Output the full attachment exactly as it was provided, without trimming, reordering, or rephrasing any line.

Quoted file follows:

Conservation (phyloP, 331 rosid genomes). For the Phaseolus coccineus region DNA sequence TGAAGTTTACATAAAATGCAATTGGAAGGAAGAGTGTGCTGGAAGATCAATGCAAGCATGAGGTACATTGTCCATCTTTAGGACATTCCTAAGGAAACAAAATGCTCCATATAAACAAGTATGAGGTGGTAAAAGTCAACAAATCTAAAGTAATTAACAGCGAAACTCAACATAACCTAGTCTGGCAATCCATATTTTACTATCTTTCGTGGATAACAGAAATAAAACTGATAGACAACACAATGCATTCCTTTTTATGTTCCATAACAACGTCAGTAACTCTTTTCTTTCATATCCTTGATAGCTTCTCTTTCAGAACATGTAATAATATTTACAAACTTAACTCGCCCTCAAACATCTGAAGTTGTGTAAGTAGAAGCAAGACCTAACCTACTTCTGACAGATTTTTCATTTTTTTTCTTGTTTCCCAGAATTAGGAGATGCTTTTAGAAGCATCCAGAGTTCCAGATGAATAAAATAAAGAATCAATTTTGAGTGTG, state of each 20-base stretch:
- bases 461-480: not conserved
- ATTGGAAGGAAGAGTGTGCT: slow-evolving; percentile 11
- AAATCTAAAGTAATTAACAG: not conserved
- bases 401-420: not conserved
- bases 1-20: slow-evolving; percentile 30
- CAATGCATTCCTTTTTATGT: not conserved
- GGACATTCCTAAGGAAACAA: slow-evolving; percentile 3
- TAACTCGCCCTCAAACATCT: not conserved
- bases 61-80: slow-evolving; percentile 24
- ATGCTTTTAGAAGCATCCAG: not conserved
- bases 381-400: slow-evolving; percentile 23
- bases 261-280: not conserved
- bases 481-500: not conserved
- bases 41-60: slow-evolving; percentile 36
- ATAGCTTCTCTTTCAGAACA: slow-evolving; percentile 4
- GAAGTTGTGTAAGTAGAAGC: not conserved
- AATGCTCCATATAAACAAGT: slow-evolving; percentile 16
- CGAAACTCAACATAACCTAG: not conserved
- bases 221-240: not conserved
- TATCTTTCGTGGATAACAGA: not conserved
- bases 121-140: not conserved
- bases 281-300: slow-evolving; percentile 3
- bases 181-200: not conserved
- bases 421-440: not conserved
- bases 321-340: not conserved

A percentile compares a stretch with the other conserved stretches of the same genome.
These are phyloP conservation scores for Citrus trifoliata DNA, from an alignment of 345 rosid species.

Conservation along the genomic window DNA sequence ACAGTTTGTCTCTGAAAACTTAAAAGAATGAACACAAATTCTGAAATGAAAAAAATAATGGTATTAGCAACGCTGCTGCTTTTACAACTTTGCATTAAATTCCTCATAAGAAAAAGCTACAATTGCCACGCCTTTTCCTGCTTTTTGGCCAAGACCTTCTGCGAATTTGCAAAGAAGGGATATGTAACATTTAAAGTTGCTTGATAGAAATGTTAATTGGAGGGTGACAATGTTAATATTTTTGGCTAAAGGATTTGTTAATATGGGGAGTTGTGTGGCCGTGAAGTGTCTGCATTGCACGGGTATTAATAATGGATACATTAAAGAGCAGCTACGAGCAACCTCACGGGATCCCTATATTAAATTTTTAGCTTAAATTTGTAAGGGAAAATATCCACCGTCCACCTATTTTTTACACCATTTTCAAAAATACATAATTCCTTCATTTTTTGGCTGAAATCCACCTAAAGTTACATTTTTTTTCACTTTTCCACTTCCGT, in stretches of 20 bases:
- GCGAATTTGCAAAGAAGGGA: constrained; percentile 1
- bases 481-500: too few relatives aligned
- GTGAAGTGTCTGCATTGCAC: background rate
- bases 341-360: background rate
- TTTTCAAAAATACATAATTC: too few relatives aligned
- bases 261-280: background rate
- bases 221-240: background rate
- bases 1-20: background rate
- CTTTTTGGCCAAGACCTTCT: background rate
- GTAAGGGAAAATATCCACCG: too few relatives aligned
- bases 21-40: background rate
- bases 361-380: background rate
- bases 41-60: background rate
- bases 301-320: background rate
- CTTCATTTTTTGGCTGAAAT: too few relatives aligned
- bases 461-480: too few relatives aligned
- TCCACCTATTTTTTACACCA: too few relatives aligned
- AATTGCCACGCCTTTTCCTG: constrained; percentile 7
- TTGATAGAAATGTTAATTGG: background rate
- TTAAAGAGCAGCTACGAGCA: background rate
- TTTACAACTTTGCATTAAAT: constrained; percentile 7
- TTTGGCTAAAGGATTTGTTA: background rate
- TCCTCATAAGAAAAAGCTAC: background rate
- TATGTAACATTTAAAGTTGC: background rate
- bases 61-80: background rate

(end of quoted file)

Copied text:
Conservation (phyloP, 331 rosid genomes). For the Phaseolus coccineus region DNA sequence TGAAGTTTACATAAAATGCAATTGGAAGGAAGAGTGTGCTGGAAGATCAATGCAAGCATGAGGTACATTGTCCATCTTTAGGACATTCCTAAGGAAACAAAATGCTCCATATAAACAAGTATGAGGTGGTAAAAGTCAACAAATCTAAAGTAATTAACAGCGAAACTCAACATAACCTAGTCTGGCAATCCATATTTTACTATCTTTCGTGGATAACAGAAATAAAACTGATAGACAACACAATGCATTCCTTTTTATGTTCCATAACAACGTCAGTAACTCTTTTCTTTCATATCCTTGATAGCTTCTCTTTCAGAACATGTAATAATATTTACAAACTTAACTCGCCCTCAAACATCTGAAGTTGTGTAAGTAGAAGCAAGACCTAACCTACTTCTGACAGATTTTTCATTTTTTTTCTTGTTTCCCAGAATTAGGAGATGCTTTTAGAAGCATCCAGAGTTCCAGATGAATAAAATAAAGAATCAATTTTGAGTGTG, state of each 20-base stretch:
- bases 461-480: not conserved
- ATTGGAAGGAAGAGTGTGCT: slow-evolving; percentile 11
- AAATCTAAAGTAATTAACAG: not conserved
- bases 401-420: not conserved
- bases 1-20: slow-evolving; percentile 30
- CAATGCATTCCTTTTTATGT: not conserved
- GGACATTCCTAAGGAAACAA: slow-evolving; percentile 3
- TAACTCGCCCTCAAACATCT: not conserved
- bases 61-80: slow-evolving; percentile 24
- ATGCTTTTAGAAGCATCCAG: not conserved
- bases 381-400: slow-evolving; percentile 23
- bases 261-280: not conserved
- bases 481-500: not conserved
- bases 41-60: slow-evolving; percentile 36
- ATAGCTTCTCTTTCAGAACA: slow-evolving; percentile 4
- GAAGTTGTGTAAGTAGAAGC: not conserved
- AATGCTCCATATAAACAAGT: slow-evolving; percentile 16
- CGAAACTCAACATAACCTAG: not conserved
- bases 221-240: not conserved
- TATCTTTCGTGGATAACAGA: not conserved
- bases 121-140: not conserved
- bases 281-300: slow-evolving; percentile 3
- bases 181-200: not conserved
- bases 421-440: not conserved
- bases 321-340: not conserved

A percentile compares a stretch with the other conserved stretches of the same genome.
These are phyloP conservation scores for Citrus trifoliata DNA, from an alignment of 345 rosid species.

Conservation along the genomic window DNA sequence ACAGTTTGTCTCTGAAAACTTAAAAGAATGAACACAAATTCTGAAATGAAAAAAATAATGGTATTAGCAACGCTGCTGCTTTTACAACTTTGCATTAAATTCCTCATAAGAAAAAGCTACAATTGCCACGCCTTTTCCTGCTTTTTGGCCAAGACCTTCTGCGAATTTGCAAAGAAGGGATATGTAACATTTAAAGTTGCTTGATAGAAATGTTAATTGGAGGGTGACAATGTTAATATTTTTGGCTAAAGGATTTGTTAATATGGGGAGTTGTGTGGCCGTGAAGTGTCTGCATTGCACGGGTATTAATAATGGATACATTAAAGAGCAGCTACGAGCAACCTCACGGGATCCCTATATTAAATTTTTAGCTTAAATTTGTAAGGGAAAATATCCACCGTCCACCTATTTTTTACACCATTTTCAAAAATACATAATTCCTTCATTTTTTGGCTGAAATCCACCTAAAGTTACATTTTTTTTCACTTTTCCACTTCCGT, in stretches of 20 bases:
- GCGAATTTGCAAAGAAGGGA: constrained; percentile 1
- bases 481-500: too few relatives aligned
- GTGAAGTGTCTGCATTGCAC: background rate
- bases 341-360: background rate
- TTTTCAAAAATACATAATTC: too few relatives aligned
- bases 261-280: background rate
- bases 221-240: background rate
- bases 1-20: background rate
- CTTTTTGGCCAAGACCTTCT: background rate
- GTAAGGGAAAATATCCACCG: too few relatives aligned
- bases 21-40: background rate
- bases 361-380: background rate
- bases 41-60: background rate
- bases 301-320: background rate
- CTTCATTTTTTGGCTGAAAT: too few relatives aligned
- bases 461-480: too few relatives aligned
- TCCACCTATTTTTTACACCA: too few relatives aligned
- AATTGCCACGCCTTTTCCTG: constrained; percentile 7
- TTGATAGAAATGTTAATTGG: background rate
- TTAAAGAGCAGCTACGAGCA: background rate
- TTTACAACTTTGCATTAAAT: constrained; percentile 7
- TTTGGCTAAAGGATTTGTTA: background rate
- TCCTCATAAGAAAAAGCTAC: background rate
- TATGTAACATTTAAAGTTGC: background rate
- bases 61-80: background rate